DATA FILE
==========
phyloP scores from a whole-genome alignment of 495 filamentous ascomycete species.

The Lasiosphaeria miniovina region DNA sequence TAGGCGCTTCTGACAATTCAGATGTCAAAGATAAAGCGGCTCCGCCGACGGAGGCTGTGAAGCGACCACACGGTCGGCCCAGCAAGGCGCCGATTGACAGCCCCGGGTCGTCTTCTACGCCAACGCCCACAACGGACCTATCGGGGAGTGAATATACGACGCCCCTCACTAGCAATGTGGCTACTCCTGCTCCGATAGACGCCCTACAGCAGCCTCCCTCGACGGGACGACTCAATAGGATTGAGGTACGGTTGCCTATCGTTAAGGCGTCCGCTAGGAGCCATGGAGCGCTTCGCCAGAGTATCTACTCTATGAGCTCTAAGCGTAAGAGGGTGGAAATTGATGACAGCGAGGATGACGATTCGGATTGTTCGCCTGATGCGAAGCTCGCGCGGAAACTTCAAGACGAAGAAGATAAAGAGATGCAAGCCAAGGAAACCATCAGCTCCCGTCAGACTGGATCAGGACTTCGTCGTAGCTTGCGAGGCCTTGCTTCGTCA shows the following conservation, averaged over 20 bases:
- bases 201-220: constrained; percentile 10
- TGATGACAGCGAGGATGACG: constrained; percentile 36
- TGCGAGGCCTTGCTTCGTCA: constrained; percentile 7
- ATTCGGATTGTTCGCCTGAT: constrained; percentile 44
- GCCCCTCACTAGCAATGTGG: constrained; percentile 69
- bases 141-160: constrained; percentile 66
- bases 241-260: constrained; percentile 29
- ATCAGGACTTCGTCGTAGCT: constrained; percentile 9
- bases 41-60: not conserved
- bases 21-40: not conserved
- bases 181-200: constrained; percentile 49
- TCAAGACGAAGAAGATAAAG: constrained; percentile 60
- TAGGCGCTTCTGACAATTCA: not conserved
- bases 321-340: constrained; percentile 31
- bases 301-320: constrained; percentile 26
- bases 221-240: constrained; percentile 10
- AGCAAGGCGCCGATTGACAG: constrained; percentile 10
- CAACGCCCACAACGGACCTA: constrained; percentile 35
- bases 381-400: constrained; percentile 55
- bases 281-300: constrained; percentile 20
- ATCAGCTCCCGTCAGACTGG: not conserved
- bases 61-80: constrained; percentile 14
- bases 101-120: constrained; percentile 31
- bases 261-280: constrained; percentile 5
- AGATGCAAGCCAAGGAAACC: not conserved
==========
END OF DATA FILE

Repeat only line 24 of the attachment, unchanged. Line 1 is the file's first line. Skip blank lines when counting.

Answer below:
- bases 61-80: constrained; percentile 14